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How to find next and previous records in SQL

In this article I’ll show you how to find the “next” and “previous” records (define these terms any way you like) in a set of records. My solution uses no subqueries or unions, so it works on old versions of MySQL, and returns both the next and the previous records in a single efficient query.

Motivation

I’m working on a project right now that requires me to use MySQL 3.23, because that’s what the production server uses. This means I’m digging out my old hacks and neat tricks to get around such limitations as the lack of subqueries. One of the really great things about this is that it makes me think hard about queries instead of just reaching for the familiar ways of doing things.

One of the pages displays a record in a series. I want a link to the next and previous in the series, if they exist. I want to do it in one query. I want my query to return the data, all the data, and nothing but the data.

My data’s primary key is a foreign key to another table, and a sequence number. Suppose it’s log entries, as in my post about surrogate keys. Here’s my test suite (I’m omitting the message column):

Stuff that doesn’t work

It’s easy to do this in two queries. Given entry 5:100, I can write one query that finds the next entry, if it exists:

select min(seq) from t1log where t1=5 and seq > 100;

I can do the same thing for the previous entry. But I can’t write both “min-where-greater” and “max-where-less” into one WHERE clause without subqueries or unions. I could get around that with mutex tables, but there’s got to be a better way.

First try

If I sort the entries by how far away they are from the current entry, I can select the closest two.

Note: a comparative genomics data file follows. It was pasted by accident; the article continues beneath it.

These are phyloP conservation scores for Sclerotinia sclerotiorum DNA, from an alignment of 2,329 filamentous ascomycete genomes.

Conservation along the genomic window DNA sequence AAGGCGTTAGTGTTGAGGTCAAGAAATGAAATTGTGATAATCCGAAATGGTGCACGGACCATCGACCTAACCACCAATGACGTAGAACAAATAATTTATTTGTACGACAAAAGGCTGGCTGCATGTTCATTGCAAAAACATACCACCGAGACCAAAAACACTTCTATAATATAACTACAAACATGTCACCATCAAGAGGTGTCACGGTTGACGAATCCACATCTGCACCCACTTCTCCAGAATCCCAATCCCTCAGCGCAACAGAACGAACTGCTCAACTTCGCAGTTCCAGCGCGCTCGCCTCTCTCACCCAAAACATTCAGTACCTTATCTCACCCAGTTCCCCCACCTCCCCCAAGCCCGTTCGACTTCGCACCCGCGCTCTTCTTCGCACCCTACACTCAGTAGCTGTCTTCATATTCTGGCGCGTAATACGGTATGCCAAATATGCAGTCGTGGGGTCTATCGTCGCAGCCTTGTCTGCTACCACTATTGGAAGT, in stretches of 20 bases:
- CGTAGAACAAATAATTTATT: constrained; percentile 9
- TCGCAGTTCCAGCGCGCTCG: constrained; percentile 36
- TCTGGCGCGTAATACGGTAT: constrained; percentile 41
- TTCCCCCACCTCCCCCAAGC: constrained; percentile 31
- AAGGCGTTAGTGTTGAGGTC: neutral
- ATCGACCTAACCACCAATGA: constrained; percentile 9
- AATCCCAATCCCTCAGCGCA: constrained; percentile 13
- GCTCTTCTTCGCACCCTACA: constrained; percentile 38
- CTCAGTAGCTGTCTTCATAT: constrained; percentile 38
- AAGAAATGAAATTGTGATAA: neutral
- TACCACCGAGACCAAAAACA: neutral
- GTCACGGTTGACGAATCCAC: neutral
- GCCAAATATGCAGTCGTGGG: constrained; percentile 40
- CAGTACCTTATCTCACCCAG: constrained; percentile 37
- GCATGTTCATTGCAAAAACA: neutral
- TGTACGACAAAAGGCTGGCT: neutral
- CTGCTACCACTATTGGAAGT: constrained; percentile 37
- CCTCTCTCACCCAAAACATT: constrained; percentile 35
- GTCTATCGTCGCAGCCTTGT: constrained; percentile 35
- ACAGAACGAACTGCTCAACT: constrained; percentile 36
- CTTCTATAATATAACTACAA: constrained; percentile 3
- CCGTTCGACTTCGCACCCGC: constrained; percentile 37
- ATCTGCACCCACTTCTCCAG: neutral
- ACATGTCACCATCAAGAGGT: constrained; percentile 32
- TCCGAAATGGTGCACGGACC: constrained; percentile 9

select 
    case when seq > 100 then 'next' else 'prev' end as 'direction',
    seq
from t1log
where t1 = 5
    and seq <> 100
order by abs(100 - seq), seq
limit 2;

There are two problems with this query. If the magic number is the last entry, it’ll select the two previous records. And a gap in the sequence will make it select the wrong values too. Try it with 100, 101, and 105, and you’ll see what I mean. Sometimes it works, sometimes not.

One right way

If I can partition my data into two groups, those greater than and those less than, and select the minimum from the greater-than and maximum from the less-than, then I can do what I wished I could do above. Here I’ll use the SIGN function for brevity, but a CASE statement would work too:

select
    case when sign(seq - 100) > 0 then 'next' else 'prev' end as dir,
    case when sign(seq - 100) > 0 then min(seq) else max(seq) end as seq
from t1log
where t1 = 5
    and seq <> 100
group by sign(seq - 100)
order by sign(seq - 100)

The trick is to find the right query to partition the data. That will depend on the meaning of “next” and “previous” in the specific application. In this case, partitioning by integer greater-than and less-than is easy.

MySQL likes this query, too. It uses the index well, so it’s nice and efficient. You can EXPLAIN the query to see how it does it – basically, it can constrain its search to a range of values in the primary key itself, since it doesn’t need any data other than the key (no bookmark lookups needed). It would be even more efficient to do it with a UNION, but that’s not available in MySQL 3.23.

So there you have it, another solution in search of a problem. I hope you enjoyed it. There are probably other ways to do it, but this is at least one way that works.

Update 2006-09-26

I noticed a bug with MySQL 3.23: though it makes no sense at all, I have to rewrite the query with another then clause instead of else, like this:

select
    case when sign(seq - 100) > 0 then 'next' else 'prev' end as dir,
    case when sign(seq - 100) > 0 then min(seq)
        when sign(seq - 100) < 0 then max(seq) end as seq
from t1log
where t1 = 5
    and seq <> 100
group by sign(seq - 100)
order by sign(seq - 100)

If I don’t do this, the “prev” seq value is NULL. For some reason, the “prev” dir value is not null in the same query. Very odd, no?

Posted on Fri, Apr 28, 2006. Approximately 800 Words.

Databases